The entire family recognizes the important of hearing Al’s stories as they sit under a shady tree. “I realize [my kids, his great-grandchildren] can’t place his service in a time,” adds Amy. “They’re asking if he had a battleship with sails on it, or did he have a horse.” But even the littlest Wright can understand how important it is that “Grandpa Great” was able to make this trip.
For his brother, Donald, “It’s nice to know that people remember us.” Donald DeWit was similarly drafted into the Army not long into the Korean War. He recalls one winter on Heartbreak Ridge when the brutal cold meant having to share coats and wool socks when they could be found.
“Each of the 130 Honor Flight hubs nationwide has prioritized World War II veterans so far,” Aaron explains, “though now we’re seeing more from the Korean War. And soon we’ll see more Vietnam veterans.”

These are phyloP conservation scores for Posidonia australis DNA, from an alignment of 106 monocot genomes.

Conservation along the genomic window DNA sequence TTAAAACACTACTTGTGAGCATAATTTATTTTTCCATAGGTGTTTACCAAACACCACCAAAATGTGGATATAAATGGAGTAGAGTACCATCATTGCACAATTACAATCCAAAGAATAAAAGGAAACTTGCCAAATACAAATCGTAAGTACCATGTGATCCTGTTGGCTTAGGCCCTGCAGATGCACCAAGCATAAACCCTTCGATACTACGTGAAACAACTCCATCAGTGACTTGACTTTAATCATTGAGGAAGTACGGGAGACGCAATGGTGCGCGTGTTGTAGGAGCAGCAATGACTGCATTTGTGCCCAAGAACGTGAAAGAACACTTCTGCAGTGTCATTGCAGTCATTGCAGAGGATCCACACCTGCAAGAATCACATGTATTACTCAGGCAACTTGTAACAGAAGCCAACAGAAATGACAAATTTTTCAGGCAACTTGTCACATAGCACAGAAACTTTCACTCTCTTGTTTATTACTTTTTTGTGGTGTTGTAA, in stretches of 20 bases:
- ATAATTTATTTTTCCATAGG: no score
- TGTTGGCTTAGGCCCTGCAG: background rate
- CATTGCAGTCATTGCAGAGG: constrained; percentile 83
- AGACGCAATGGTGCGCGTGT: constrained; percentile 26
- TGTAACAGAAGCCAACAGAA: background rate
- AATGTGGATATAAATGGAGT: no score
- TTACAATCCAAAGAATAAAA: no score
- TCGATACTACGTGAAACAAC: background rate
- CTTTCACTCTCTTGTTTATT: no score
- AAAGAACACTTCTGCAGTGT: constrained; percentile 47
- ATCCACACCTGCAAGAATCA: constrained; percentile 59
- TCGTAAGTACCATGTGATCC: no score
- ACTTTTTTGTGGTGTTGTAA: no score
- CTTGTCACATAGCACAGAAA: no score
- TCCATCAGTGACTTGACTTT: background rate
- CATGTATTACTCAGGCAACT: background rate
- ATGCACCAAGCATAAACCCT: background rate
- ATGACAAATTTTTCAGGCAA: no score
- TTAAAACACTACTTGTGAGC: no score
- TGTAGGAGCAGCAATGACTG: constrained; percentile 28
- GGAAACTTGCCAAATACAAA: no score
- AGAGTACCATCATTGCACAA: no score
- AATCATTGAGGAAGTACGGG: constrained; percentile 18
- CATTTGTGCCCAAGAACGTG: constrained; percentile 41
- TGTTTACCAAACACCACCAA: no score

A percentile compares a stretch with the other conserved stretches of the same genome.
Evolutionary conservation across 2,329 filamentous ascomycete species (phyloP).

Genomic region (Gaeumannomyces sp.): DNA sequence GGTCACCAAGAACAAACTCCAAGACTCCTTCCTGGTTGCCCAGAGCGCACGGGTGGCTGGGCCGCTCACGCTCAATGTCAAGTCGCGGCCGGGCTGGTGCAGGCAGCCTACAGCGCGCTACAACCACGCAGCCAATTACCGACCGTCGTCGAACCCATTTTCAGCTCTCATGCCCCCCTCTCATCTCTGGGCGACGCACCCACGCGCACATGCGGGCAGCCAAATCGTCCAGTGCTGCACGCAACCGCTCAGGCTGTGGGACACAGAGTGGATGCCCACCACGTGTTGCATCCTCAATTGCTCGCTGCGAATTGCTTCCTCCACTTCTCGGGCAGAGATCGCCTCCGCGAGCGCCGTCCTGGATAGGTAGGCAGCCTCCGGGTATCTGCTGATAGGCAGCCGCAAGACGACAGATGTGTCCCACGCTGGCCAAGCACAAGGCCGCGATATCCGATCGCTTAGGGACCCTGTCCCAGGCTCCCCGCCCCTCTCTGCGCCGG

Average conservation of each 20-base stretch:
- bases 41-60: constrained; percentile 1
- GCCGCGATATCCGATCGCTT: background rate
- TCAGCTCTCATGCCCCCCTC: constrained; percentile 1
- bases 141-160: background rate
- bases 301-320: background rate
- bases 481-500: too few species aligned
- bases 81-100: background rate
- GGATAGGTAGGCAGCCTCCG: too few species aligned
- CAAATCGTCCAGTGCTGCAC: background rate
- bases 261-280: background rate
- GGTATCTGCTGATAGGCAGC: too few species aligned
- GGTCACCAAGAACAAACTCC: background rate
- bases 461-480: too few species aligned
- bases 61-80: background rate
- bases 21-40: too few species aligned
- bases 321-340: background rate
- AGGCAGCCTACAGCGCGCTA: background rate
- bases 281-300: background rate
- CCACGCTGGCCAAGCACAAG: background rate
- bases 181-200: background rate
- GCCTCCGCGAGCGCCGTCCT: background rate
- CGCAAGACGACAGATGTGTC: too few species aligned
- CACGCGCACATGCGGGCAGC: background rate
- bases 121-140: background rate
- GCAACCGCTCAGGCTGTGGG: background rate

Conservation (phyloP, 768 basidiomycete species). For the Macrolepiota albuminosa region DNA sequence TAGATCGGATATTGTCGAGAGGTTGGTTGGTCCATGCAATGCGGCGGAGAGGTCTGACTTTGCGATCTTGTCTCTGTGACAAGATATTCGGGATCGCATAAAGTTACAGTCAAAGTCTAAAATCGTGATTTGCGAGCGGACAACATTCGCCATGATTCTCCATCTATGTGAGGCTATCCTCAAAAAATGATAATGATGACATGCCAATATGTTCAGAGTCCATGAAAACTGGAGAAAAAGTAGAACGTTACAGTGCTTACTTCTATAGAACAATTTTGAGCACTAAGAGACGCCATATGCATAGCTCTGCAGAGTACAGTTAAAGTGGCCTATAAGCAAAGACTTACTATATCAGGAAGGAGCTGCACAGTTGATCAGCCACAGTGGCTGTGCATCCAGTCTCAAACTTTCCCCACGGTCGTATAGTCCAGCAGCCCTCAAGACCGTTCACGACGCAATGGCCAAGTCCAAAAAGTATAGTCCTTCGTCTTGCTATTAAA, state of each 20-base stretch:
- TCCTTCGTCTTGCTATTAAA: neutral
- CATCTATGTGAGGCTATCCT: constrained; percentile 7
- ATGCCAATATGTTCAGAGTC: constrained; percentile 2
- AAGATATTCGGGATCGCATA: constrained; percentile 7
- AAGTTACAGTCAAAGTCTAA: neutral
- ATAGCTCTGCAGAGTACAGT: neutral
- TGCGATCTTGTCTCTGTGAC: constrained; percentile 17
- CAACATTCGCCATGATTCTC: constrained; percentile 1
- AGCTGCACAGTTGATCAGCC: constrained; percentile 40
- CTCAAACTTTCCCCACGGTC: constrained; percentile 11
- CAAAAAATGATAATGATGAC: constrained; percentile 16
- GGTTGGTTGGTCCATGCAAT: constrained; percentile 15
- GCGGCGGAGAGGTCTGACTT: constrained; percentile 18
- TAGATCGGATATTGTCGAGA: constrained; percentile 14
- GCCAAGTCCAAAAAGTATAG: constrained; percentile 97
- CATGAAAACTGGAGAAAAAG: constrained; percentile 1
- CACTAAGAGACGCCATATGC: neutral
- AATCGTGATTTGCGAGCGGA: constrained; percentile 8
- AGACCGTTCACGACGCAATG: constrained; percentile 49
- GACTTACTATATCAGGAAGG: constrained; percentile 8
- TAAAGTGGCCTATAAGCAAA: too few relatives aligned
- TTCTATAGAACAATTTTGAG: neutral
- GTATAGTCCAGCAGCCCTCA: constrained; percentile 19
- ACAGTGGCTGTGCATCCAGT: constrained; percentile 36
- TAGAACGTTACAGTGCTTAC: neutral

Aaron, Amy, and Donald’s granddaughter, Jenny, who was able to join the Flight as a photographer and media support all recognize the change in the veterans on the trip as they experience Washington, D.C. and the memorials in their honor.
“I don’t consider this a chore,” said Aaron. “These Flights, laying Wreaths, it’s the least we can do as American people for those that have given so much. Our freedom is not free. It came at a very high cost. And it’s our generation’s turn to remember and continue to honor that sacrifice.”
Photo by Gretchen Vande Poppe, Midwest Honor Flight.